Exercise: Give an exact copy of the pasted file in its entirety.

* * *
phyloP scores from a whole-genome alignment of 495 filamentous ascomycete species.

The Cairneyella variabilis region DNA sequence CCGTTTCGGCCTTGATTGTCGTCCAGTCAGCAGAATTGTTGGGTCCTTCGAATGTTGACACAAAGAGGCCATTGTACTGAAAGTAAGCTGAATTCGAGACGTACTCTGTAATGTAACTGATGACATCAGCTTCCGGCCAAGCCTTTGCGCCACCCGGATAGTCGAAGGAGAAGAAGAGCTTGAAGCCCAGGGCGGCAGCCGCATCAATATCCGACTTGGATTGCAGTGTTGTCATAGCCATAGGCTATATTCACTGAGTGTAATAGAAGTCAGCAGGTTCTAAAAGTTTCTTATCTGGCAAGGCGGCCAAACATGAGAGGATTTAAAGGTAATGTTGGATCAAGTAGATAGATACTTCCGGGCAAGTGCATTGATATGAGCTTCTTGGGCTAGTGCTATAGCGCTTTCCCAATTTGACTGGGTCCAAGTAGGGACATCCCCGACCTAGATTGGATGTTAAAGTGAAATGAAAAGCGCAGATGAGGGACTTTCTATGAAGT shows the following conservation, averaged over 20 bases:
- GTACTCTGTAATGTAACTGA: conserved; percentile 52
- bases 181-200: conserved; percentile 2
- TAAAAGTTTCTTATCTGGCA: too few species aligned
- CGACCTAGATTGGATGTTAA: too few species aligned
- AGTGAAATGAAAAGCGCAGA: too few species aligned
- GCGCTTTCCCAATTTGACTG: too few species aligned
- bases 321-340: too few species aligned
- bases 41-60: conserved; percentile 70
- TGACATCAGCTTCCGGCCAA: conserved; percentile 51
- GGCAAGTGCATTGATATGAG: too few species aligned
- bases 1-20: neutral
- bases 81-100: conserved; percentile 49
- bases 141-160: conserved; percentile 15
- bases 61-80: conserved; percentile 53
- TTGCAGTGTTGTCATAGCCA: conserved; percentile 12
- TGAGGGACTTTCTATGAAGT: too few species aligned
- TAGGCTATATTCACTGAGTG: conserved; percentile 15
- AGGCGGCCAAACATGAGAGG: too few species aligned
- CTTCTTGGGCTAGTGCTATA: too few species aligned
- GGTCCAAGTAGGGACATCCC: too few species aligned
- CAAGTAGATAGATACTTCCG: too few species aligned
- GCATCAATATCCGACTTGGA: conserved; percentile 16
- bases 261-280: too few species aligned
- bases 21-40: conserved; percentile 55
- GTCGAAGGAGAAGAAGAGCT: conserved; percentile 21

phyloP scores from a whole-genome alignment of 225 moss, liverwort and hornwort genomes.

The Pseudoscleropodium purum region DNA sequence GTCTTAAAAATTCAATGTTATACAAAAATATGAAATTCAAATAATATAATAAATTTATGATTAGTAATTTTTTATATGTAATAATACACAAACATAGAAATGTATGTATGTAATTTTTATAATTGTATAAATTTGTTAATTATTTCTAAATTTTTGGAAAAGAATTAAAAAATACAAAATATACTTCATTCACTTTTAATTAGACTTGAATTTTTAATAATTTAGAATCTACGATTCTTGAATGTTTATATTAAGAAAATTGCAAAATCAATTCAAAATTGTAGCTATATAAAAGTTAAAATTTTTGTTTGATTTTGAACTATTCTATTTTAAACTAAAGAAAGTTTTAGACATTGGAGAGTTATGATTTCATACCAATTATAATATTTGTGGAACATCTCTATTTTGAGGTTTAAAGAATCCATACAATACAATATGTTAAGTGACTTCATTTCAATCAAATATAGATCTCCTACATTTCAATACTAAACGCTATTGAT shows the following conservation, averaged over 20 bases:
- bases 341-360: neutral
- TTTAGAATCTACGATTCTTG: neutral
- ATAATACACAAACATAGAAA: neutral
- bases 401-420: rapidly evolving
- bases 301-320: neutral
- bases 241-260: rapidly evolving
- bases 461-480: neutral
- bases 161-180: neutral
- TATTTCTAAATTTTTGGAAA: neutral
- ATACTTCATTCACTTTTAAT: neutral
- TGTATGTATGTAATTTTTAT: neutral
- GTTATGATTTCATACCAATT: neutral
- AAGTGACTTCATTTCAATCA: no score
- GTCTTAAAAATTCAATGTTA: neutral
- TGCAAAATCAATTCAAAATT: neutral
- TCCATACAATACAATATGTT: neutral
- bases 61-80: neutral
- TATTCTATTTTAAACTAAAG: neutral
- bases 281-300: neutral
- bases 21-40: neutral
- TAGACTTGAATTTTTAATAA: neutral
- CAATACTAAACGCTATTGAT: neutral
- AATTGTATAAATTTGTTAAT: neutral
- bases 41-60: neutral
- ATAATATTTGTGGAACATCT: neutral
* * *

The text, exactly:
phyloP scores from a whole-genome alignment of 495 filamentous ascomycete species.

The Cairneyella variabilis region DNA sequence CCGTTTCGGCCTTGATTGTCGTCCAGTCAGCAGAATTGTTGGGTCCTTCGAATGTTGACACAAAGAGGCCATTGTACTGAAAGTAAGCTGAATTCGAGACGTACTCTGTAATGTAACTGATGACATCAGCTTCCGGCCAAGCCTTTGCGCCACCCGGATAGTCGAAGGAGAAGAAGAGCTTGAAGCCCAGGGCGGCAGCCGCATCAATATCCGACTTGGATTGCAGTGTTGTCATAGCCATAGGCTATATTCACTGAGTGTAATAGAAGTCAGCAGGTTCTAAAAGTTTCTTATCTGGCAAGGCGGCCAAACATGAGAGGATTTAAAGGTAATGTTGGATCAAGTAGATAGATACTTCCGGGCAAGTGCATTGATATGAGCTTCTTGGGCTAGTGCTATAGCGCTTTCCCAATTTGACTGGGTCCAAGTAGGGACATCCCCGACCTAGATTGGATGTTAAAGTGAAATGAAAAGCGCAGATGAGGGACTTTCTATGAAGT shows the following conservation, averaged over 20 bases:
- GTACTCTGTAATGTAACTGA: conserved; percentile 52
- bases 181-200: conserved; percentile 2
- TAAAAGTTTCTTATCTGGCA: too few species aligned
- CGACCTAGATTGGATGTTAA: too few species aligned
- AGTGAAATGAAAAGCGCAGA: too few species aligned
- GCGCTTTCCCAATTTGACTG: too few species aligned
- bases 321-340: too few species aligned
- bases 41-60: conserved; percentile 70
- TGACATCAGCTTCCGGCCAA: conserved; percentile 51
- GGCAAGTGCATTGATATGAG: too few species aligned
- bases 1-20: neutral
- bases 81-100: conserved; percentile 49
- bases 141-160: conserved; percentile 15
- bases 61-80: conserved; percentile 53
- TTGCAGTGTTGTCATAGCCA: conserved; percentile 12
- TGAGGGACTTTCTATGAAGT: too few species aligned
- TAGGCTATATTCACTGAGTG: conserved; percentile 15
- AGGCGGCCAAACATGAGAGG: too few species aligned
- CTTCTTGGGCTAGTGCTATA: too few species aligned
- GGTCCAAGTAGGGACATCCC: too few species aligned
- CAAGTAGATAGATACTTCCG: too few species aligned
- GCATCAATATCCGACTTGGA: conserved; percentile 16
- bases 261-280: too few species aligned
- bases 21-40: conserved; percentile 55
- GTCGAAGGAGAAGAAGAGCT: conserved; percentile 21

phyloP scores from a whole-genome alignment of 225 moss, liverwort and hornwort genomes.

The Pseudoscleropodium purum region DNA sequence GTCTTAAAAATTCAATGTTATACAAAAATATGAAATTCAAATAATATAATAAATTTATGATTAGTAATTTTTTATATGTAATAATACACAAACATAGAAATGTATGTATGTAATTTTTATAATTGTATAAATTTGTTAATTATTTCTAAATTTTTGGAAAAGAATTAAAAAATACAAAATATACTTCATTCACTTTTAATTAGACTTGAATTTTTAATAATTTAGAATCTACGATTCTTGAATGTTTATATTAAGAAAATTGCAAAATCAATTCAAAATTGTAGCTATATAAAAGTTAAAATTTTTGTTTGATTTTGAACTATTCTATTTTAAACTAAAGAAAGTTTTAGACATTGGAGAGTTATGATTTCATACCAATTATAATATTTGTGGAACATCTCTATTTTGAGGTTTAAAGAATCCATACAATACAATATGTTAAGTGACTTCATTTCAATCAAATATAGATCTCCTACATTTCAATACTAAACGCTATTGAT shows the following conservation, averaged over 20 bases:
- bases 341-360: neutral
- TTTAGAATCTACGATTCTTG: neutral
- ATAATACACAAACATAGAAA: neutral
- bases 401-420: rapidly evolving
- bases 301-320: neutral
- bases 241-260: rapidly evolving
- bases 461-480: neutral
- bases 161-180: neutral
- TATTTCTAAATTTTTGGAAA: neutral
- ATACTTCATTCACTTTTAAT: neutral
- TGTATGTATGTAATTTTTAT: neutral
- GTTATGATTTCATACCAATT: neutral
- AAGTGACTTCATTTCAATCA: no score
- GTCTTAAAAATTCAATGTTA: neutral
- TGCAAAATCAATTCAAAATT: neutral
- TCCATACAATACAATATGTT: neutral
- bases 61-80: neutral
- TATTCTATTTTAAACTAAAG: neutral
- bases 281-300: neutral
- bases 21-40: neutral
- TAGACTTGAATTTTTAATAA: neutral
- CAATACTAAACGCTATTGAT: neutral
- AATTGTATAAATTTGTTAAT: neutral
- bases 41-60: neutral
- ATAATATTTGTGGAACATCT: neutral